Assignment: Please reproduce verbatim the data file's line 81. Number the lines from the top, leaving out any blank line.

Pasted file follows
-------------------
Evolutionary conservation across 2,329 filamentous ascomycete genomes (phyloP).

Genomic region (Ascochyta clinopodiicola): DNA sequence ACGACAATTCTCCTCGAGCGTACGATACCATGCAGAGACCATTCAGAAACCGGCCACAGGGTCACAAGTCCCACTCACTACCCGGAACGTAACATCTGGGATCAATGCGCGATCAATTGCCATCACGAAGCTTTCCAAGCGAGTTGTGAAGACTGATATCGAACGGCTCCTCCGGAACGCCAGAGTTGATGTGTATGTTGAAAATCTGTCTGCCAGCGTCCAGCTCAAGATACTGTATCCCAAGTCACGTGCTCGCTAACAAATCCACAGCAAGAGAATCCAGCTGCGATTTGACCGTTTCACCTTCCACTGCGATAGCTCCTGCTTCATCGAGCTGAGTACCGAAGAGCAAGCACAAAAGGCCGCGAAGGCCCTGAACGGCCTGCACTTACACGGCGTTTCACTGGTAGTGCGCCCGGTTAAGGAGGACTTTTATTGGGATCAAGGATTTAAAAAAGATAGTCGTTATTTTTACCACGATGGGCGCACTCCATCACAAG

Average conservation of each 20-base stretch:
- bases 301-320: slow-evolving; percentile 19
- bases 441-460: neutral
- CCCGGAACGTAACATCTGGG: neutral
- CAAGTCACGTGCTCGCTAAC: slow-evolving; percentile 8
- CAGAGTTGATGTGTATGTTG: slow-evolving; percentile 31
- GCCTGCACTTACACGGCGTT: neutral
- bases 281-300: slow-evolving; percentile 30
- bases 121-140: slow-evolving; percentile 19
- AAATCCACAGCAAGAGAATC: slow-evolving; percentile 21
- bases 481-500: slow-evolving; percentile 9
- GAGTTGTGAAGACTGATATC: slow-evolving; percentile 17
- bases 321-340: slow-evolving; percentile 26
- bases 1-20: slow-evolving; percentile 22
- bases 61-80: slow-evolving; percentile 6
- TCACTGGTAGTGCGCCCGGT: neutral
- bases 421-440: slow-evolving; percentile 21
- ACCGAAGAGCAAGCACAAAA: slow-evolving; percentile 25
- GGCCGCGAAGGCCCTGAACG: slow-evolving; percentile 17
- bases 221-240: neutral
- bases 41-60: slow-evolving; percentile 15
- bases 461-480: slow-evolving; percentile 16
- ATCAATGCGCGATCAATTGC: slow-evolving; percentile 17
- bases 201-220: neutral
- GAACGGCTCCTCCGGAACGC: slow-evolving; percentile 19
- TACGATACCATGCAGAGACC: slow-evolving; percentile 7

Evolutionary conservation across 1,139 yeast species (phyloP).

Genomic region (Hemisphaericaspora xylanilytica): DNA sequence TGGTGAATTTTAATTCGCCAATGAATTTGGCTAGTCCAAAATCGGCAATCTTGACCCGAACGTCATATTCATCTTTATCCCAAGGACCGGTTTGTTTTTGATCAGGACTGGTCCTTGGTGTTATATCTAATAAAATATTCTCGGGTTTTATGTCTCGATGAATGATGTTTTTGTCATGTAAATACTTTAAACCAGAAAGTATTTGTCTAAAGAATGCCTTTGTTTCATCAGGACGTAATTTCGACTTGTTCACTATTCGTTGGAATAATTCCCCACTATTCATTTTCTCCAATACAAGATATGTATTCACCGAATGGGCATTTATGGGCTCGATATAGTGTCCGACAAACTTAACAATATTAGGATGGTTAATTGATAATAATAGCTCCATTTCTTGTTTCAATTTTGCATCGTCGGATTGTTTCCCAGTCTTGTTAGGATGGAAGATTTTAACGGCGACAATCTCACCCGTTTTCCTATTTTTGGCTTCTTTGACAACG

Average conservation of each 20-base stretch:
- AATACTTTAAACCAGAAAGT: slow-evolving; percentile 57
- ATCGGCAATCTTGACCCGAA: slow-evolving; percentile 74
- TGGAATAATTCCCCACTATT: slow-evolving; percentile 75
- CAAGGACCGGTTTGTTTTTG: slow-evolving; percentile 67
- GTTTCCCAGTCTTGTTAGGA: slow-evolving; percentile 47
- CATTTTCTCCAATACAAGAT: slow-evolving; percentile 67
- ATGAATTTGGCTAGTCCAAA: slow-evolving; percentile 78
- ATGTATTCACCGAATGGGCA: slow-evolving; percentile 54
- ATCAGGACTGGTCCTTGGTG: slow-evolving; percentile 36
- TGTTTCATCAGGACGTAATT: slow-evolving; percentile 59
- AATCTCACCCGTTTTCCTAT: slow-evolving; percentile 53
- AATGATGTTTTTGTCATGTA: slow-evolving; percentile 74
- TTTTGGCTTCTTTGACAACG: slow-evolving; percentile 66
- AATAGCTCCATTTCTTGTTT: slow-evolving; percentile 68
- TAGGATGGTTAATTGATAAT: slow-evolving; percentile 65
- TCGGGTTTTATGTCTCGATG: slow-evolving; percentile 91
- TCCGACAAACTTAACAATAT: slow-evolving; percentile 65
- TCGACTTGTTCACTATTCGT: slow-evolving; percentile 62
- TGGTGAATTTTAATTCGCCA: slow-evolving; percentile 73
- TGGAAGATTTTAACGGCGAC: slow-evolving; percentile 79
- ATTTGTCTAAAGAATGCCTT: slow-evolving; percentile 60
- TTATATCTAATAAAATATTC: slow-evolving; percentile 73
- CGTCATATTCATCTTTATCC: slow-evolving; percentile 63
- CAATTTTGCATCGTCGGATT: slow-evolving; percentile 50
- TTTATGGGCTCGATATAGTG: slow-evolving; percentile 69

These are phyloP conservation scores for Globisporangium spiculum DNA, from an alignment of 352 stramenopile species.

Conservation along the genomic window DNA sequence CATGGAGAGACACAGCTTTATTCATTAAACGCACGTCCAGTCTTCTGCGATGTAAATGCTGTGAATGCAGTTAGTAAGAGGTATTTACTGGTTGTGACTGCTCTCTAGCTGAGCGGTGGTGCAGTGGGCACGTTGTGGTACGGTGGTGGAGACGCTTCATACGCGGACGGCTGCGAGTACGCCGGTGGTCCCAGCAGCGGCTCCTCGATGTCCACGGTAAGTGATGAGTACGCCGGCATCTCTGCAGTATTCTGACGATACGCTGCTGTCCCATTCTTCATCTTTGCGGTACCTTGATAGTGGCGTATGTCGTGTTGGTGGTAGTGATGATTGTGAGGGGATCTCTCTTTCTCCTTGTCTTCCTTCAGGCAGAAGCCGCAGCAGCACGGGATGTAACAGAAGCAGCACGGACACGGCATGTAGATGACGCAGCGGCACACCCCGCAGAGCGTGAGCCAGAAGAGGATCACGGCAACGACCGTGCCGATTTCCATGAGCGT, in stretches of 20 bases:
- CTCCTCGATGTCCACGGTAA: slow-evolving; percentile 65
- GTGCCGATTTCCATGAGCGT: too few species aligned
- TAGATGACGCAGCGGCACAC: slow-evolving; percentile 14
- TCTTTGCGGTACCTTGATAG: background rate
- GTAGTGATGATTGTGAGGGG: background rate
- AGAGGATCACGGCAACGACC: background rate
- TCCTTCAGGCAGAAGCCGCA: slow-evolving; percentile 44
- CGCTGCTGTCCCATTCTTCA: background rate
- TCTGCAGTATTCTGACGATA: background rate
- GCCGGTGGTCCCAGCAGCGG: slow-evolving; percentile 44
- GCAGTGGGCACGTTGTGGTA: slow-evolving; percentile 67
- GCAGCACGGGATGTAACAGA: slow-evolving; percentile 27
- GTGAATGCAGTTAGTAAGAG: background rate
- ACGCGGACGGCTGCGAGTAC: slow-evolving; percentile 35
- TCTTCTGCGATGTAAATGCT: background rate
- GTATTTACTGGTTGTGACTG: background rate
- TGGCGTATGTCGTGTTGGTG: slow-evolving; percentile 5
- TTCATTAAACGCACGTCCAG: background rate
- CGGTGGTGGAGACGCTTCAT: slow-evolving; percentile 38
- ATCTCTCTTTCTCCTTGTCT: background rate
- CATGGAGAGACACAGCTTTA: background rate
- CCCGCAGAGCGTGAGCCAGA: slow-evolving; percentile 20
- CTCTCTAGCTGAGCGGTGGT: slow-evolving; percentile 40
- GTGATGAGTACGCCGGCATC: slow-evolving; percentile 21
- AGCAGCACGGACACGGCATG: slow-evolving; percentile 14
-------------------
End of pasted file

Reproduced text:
- CTCTCTAGCTGAGCGGTGGT: slow-evolving; percentile 40